Scoring systems for the diagnosis of GAS have not demonstrated adequate sensitivity or specificity in children. Testing for GAS by rapid antigen detection tests (RADT) is recommended except when overt viral features are present.14 False-positives with RADT are uncommon, however negative RADT should be confirmed by throat culture. The Infectious Diseases Society of America does not recommend GAS testing in children younger than 3 years.15 Diagnosis of infectious mononucleosis is largely clinical although viral capsid antigen IgM level may be helpful. Syphilis screening tests and/or cultures for N. gonorrhoeae are indicated for unusual presentations or recurrent disease.


Suppuration can spread to contiguous tissues causing PTA, Lemmiere postanginal sepsis (aerobic or anaerobic bacteremia from septic thrombophlebitis of the tonsillar vein), and Ludwig angina. Hematologic spread may result in mesenteric adenitis, meningitis, brain abscess, cavernous sinus thrombosis, suppurative arthritis, endocarditis, osteomyelitis, sepsis, and septic embolization to the lung.

Nonsuppurative complications of GAS include scarlet fever, acute rheumatic fever (ARF), and glomerulonephritis (PSGN). ARF typically begins 1 to 5 weeks after GAS infection and is suggested by clinical features outlined in the Jones criteria (see Chapter 110). PSGN tends to occur in outbreaks associated with virulent strains of GAS. Symptoms typically appear 1 to 3 weeks after pharyngitis, and 3 to 6 weeks after scarlet fever or impetigo. The most common presentation is dark urine, edema, and hypertension. Treatment of GAS pharyngitis within 10 days of the illness can prevent ARF, however, there is no evidence that treatment prevents PSGN.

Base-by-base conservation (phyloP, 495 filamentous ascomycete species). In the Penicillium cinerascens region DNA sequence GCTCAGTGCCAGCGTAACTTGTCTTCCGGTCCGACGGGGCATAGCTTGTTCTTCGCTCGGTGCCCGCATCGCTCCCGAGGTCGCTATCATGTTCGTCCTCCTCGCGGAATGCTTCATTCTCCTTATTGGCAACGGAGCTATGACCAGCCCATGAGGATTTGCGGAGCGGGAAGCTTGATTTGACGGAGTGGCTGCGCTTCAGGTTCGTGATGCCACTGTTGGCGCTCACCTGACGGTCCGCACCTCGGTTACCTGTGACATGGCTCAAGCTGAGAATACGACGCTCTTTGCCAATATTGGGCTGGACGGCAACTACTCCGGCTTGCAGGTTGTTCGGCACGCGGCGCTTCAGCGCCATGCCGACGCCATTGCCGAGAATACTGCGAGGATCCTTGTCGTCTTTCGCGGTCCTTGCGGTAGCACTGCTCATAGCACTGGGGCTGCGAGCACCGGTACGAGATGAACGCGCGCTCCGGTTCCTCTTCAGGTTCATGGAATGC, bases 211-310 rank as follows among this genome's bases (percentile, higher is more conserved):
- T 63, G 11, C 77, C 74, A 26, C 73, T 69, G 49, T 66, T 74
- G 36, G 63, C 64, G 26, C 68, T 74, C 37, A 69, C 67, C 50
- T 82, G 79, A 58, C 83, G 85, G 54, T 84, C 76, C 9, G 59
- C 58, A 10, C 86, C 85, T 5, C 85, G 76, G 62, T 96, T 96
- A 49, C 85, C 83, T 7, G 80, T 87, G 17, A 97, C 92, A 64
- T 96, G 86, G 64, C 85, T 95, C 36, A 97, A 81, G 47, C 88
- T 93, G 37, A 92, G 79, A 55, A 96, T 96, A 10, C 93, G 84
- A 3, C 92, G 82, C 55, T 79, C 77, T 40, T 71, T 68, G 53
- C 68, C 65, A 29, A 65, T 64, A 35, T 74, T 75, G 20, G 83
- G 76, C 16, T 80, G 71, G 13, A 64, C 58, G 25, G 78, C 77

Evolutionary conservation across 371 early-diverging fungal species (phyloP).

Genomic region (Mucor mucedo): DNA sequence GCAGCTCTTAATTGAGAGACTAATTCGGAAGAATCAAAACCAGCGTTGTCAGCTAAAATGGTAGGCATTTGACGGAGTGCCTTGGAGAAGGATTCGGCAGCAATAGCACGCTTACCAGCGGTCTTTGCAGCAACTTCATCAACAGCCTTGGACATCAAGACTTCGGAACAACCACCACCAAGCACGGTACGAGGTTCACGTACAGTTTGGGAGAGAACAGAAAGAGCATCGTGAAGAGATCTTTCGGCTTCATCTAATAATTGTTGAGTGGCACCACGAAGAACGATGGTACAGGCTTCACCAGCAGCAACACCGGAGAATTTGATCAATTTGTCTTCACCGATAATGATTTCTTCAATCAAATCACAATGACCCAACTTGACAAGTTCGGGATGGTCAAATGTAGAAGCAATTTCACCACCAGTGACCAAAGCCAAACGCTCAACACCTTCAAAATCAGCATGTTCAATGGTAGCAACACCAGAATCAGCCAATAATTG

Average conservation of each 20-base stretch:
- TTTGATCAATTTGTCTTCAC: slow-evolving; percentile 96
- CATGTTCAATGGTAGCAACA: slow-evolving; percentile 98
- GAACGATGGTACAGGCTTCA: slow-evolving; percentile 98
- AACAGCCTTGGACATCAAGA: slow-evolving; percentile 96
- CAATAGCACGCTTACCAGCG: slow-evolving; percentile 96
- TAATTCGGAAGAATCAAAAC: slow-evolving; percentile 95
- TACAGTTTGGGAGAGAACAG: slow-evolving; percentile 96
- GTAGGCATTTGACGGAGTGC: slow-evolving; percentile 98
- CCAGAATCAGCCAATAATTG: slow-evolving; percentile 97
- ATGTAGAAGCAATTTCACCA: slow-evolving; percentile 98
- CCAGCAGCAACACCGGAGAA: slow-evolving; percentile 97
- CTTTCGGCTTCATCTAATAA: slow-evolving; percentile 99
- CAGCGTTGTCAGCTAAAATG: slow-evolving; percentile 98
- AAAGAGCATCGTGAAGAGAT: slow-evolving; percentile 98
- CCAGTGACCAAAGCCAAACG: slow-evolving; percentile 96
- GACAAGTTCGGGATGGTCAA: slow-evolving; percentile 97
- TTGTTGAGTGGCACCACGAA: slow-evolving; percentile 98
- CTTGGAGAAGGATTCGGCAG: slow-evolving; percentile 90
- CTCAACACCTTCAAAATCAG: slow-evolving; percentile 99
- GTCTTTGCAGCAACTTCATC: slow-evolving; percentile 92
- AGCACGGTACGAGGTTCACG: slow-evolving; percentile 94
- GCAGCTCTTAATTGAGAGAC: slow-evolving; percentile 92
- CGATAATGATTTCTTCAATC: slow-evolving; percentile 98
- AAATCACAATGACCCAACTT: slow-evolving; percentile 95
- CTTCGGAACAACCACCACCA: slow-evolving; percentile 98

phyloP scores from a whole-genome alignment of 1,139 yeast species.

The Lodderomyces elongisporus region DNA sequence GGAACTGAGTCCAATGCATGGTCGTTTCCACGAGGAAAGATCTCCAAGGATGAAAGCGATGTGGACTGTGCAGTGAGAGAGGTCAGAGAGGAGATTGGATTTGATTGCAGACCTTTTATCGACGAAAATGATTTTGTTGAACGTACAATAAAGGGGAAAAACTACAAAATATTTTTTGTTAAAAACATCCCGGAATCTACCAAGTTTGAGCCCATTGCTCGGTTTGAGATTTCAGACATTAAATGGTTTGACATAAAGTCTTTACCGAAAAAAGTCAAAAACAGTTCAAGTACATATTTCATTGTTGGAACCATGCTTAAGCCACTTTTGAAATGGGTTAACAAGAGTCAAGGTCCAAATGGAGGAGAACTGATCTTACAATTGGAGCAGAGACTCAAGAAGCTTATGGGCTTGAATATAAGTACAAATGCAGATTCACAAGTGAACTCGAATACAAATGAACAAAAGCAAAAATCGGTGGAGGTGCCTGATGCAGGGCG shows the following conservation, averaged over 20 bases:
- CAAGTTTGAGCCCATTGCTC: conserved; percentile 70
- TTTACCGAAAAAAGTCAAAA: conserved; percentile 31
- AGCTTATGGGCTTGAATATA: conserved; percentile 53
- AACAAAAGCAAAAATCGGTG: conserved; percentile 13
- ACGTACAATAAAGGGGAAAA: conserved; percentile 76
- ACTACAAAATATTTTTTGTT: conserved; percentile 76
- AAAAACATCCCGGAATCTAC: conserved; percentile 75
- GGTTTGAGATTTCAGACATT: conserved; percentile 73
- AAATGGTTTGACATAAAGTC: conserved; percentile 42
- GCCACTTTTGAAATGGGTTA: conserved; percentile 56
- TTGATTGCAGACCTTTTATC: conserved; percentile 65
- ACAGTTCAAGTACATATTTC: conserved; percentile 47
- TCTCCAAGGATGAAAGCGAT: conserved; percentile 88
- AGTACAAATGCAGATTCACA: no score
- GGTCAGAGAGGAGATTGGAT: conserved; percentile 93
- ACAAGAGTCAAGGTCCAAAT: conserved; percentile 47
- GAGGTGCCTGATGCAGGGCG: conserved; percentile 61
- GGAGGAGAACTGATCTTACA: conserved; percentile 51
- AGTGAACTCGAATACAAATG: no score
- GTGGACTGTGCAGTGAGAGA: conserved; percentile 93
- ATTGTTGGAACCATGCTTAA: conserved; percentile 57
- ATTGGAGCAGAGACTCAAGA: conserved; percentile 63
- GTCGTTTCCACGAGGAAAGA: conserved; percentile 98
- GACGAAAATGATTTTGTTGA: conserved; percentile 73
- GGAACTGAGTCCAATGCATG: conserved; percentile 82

Current recommendations for GAS pharyngitis support treatment of cases where clinical suspicion is high or the diagnosis is confirmed by RADT or culture. Penicillin (oral or IM) is the first-line agent. Advanced macrolide antibiotics, clindamycin, or first-generation cephalosporins may be used in penicillin-allergic patients.15 Treatment of group C and G streptococci should be considered in patients with severe symptoms and negative RADT culture. FN is treated with penicillin and metronidazole. Other bacterial causes require specific and supportive management. If diphtheria is suspected, diphtheria antitoxin is given along with penicillin or erythromycin to eradicate the organism.


PTA is the most common deep infection of the head and neck, typically seen in children older than 12 years.16 PTA usually begins as an episode of acute tonsillitis. Occlusion of tonsillar crypts and bacterial invasion of the peritonsillar area results in peritonsillar cellulitis. Pus collection in the supratonsillar fossa results in PTA. Most PTAs are polymicrobial infections. GAS predominate; Peptostreptococcus, FN and other normal mouth flora, including anaerobes, may also be detected.17 Uncommonly, H. influenzae, S. pneumoniae, and S. aureus are cultured.


Patients with PTA usually present with fever, pharyngeal discomfort, ipsilateral otalgia, and trismus. Drooling is not unusual. The voice has a muffled “hot potato” quality, and patients often appear toxic. Examination of the oropharynx may sufficiently distinguish peritonsillar cellulitis from an abscess. Cellulitis is commonly associated with diffuse swelling and edema in the peritonsillar region. Trismus may result from mass effect and involvement of the internal pterygoid muscle. Inferomedial displacement of the tonsil, contralateral shifting of the uvula, and ipsilateral cervical adenopathy are typically identified in patients with PTA.

The white blood cell count may be elevated. RADT may demonstrate GAS infection. However, needle aspiration of purulent material is the diagnostic gold standard and useful for directing antibiotic therapy. CT scan of the neck with contrast can be used to differentiate PTA from peritonsillar cellulitis and delineate extension of the disease to adjacent structures. The reported sensitivity and specificity of CT scan for PTA are 100% and 75%, respectively.18Intraoral ultrasound has also been used but has demonstrated a lower sensitivity than CT scan.18


Most complications of PTA result from direct spread and invasion of adjacent tissue. Septicemia, parapharyngeal abscess, glottic edema, and airway obstruction are reported. The lateral pharyngeal recess provides a natural communication to the anterior chest which could result in mediastinitis, lung abscess, thrombophlebitis, or necrotizing fasciitis.